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    Tuesday, July 23, 2024

    College grad looking for your first job? What you should know.

    College graduation season is in full swing, and millions of students are preparing to enter the workforce.

    Many new grads spend months sending resumes into the void, collecting automated rejection emails. As the labor market slows, the class of 2024 may have a challenging time getting their foot in the door.

    Even for those who have a job offer in hand, making the transition from full-time school to full-time work can be a culture shock. Some young workers have expressed despair on TikTok that the 9-to-5 life they’ve been building toward for years has turned out to be a huge letdown — an experience that older generations are, unfortunately, all too familiar with.

    We asked Bloomberg readers to tell us about their first jobs — how they got them, why they chose them, the best and worst parts, what surprised them — and what advice they would give to new graduates.

    Responses have been edited and condensed.

    Co-workers matter

    I found a help wanted ad to produce help wanted ads! Honestly, working for a recruitment advertising agency was all I could get after I sent out hundreds of resumes to publishing houses in New York City and Boston.

    As it was my first “real” job, everything was an adjustment and a surprise. The camaraderie of the entire staff was something I could never have predicted. It was like one big extended family in an office setting.

    The job taught me how to work on a weekly deadline while juggling dozens of active projects. Every Thursday night we raced to meet the Sunday paper deadlines. It was fast, furious and stressful, but we all supported each other and celebrated making it through each week. I made lifelong friends there.

    Coming from the suburbs, working every day in South Boston was a fun place to be in the early 90s. The worst: walking from my train at South Station to the office in the hard driving wind and rain. No umbrella was built to survive it.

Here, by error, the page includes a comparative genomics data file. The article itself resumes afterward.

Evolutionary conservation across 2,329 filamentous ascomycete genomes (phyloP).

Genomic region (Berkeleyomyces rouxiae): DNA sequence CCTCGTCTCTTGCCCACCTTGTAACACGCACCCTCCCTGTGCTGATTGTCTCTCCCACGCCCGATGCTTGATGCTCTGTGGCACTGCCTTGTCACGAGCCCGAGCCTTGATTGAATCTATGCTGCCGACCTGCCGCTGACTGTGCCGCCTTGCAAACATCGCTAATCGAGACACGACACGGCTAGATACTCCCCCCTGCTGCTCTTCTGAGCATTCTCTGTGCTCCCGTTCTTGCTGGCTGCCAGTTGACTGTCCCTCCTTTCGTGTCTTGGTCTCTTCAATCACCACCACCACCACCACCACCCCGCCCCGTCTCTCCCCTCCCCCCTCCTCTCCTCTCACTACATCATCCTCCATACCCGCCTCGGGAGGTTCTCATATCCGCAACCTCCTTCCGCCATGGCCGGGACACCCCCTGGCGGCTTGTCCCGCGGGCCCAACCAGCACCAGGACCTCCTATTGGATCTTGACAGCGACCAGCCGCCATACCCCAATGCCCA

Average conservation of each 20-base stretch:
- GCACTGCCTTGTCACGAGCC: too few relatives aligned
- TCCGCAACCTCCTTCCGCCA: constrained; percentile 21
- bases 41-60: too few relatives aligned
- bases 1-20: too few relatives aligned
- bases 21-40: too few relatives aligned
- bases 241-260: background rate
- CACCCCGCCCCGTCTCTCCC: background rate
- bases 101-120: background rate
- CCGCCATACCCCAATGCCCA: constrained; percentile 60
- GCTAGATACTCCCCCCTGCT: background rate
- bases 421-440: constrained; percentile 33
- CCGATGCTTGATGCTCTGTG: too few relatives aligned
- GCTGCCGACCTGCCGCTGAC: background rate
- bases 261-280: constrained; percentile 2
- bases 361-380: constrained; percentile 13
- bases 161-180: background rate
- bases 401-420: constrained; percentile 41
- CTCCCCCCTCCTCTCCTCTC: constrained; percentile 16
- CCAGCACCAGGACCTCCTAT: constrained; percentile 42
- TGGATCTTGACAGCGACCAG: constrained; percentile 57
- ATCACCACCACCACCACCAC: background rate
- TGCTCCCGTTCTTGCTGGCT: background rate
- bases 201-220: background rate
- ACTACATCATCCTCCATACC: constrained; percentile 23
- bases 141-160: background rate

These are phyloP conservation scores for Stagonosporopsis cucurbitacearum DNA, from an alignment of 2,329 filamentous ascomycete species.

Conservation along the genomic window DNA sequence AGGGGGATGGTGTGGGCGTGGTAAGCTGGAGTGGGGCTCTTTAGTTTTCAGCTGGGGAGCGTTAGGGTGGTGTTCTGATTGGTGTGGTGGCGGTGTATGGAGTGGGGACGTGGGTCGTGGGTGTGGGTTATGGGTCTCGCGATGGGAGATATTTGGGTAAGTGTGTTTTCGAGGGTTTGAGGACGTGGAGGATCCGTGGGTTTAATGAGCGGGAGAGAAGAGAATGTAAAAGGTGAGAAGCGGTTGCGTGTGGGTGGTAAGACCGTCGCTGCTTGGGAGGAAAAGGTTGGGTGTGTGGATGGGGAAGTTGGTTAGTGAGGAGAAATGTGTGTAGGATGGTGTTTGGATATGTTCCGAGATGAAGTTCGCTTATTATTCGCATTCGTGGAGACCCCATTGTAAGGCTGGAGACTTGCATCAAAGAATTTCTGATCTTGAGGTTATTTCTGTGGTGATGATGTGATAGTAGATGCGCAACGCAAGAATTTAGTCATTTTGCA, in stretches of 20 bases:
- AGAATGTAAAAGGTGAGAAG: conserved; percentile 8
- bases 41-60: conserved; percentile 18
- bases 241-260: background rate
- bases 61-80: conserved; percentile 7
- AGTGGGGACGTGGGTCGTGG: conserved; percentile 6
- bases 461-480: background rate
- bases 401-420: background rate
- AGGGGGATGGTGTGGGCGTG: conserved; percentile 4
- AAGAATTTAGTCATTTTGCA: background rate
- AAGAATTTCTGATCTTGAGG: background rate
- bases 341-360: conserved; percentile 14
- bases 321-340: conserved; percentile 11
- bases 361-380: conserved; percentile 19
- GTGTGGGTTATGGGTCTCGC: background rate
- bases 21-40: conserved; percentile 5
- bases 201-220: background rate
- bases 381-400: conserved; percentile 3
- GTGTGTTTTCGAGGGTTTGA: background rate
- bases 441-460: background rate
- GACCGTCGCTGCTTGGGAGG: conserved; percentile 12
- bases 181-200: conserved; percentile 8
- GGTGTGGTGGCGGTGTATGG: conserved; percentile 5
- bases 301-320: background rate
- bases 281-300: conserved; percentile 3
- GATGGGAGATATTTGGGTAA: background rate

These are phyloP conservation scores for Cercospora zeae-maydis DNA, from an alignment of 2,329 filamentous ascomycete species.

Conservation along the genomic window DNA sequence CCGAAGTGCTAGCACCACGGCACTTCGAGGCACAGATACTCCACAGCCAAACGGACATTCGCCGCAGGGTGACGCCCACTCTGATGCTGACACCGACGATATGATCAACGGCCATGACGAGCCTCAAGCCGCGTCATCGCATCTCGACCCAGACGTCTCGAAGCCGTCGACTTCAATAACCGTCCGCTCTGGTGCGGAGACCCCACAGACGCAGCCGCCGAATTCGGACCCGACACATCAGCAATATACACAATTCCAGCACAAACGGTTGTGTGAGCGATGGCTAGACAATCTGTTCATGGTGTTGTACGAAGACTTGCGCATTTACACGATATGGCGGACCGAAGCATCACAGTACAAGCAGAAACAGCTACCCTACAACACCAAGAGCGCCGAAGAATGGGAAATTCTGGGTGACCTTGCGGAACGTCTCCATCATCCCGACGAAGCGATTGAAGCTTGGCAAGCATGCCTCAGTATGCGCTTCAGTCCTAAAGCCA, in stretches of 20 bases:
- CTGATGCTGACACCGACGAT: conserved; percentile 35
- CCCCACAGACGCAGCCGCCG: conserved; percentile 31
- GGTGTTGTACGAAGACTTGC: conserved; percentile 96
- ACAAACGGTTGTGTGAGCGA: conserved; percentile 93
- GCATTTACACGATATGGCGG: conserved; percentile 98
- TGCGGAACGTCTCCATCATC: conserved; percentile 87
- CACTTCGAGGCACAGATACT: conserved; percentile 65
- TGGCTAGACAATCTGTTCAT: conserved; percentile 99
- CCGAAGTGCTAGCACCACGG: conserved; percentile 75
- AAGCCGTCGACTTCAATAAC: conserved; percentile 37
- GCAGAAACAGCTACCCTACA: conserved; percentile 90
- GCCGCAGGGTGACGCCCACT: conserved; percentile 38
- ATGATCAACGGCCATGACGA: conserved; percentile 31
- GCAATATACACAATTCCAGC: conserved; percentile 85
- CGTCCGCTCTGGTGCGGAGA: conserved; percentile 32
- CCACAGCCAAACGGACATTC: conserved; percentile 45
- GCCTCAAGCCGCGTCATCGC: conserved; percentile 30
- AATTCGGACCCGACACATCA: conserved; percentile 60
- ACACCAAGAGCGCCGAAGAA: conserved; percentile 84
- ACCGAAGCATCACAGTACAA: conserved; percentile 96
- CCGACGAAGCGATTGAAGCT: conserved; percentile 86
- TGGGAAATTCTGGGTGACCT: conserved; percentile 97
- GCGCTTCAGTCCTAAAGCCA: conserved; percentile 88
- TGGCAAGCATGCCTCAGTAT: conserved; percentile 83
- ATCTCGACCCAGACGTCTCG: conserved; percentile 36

When seeking a job, be intentional, but also open to ideas you may not have considered. Every opportunity brings insight and learning you can carry with you.

    Most importantly, look for good people that you respect, enjoy and can learn from. Relationships are everything and can make all the difference in your career. Take good care of them.

    — Christy Kemp, class of 1992, communications consultant, Boulder, Colo.

    Be open-minded

    I did Reserve Officers' Training Corps (ROTC) to pay for college, and that included four years in the Air Force. I didn't actually choose my first job. In the office I was assigned, different people had different clearances. Four of us were in the same office, but we each had access to different programs. I didn't know what my boss did, and vice versa. Lots of classified stuff. But I had a much different plan in mind.

    My first job wasn't even covered in my initial training. It was specialized to the point that my boss didn't even know what I did. I'll never forget his first words: "The guy you are replacing left six months ago. I don't know what he did. I don't know what you do. There's your desk. Good luck." There were no real expectations, and I was able to pull off a few miracles once I figured out what I was doing, so I had fun with it.

    The world is changing so don't be afraid to chart your own path. The working world of your parents no longer exists. Build a model that works for you.

    — Robert Longley, class of 1986, consultant, Williamsburg, Mass.

    Find out what you don’t want

    My college internship, which was at the company I ultimately worked for post-graduation, was in sustainability. However, the job they offered had nothing to do with sustainability. It was hot dogs and beer: an associate concessions operations manager at a major sporting arena.

    I sometimes got free tickets for family and friends to sporting events and concerts. But you work whenever there is an event at the venue, so the summers were the slow season. Every other season was six to seven days a week, 10 to 14 hours a day, largely on your feet.

    I managed the concessions workers, so I was always walking the stadium. I came home with sore feet and smelling of fries. It reinforced that I wanted to go into sustainability and that I needed to head back in that career direction. I also knew I never wanted to work in a stadium again.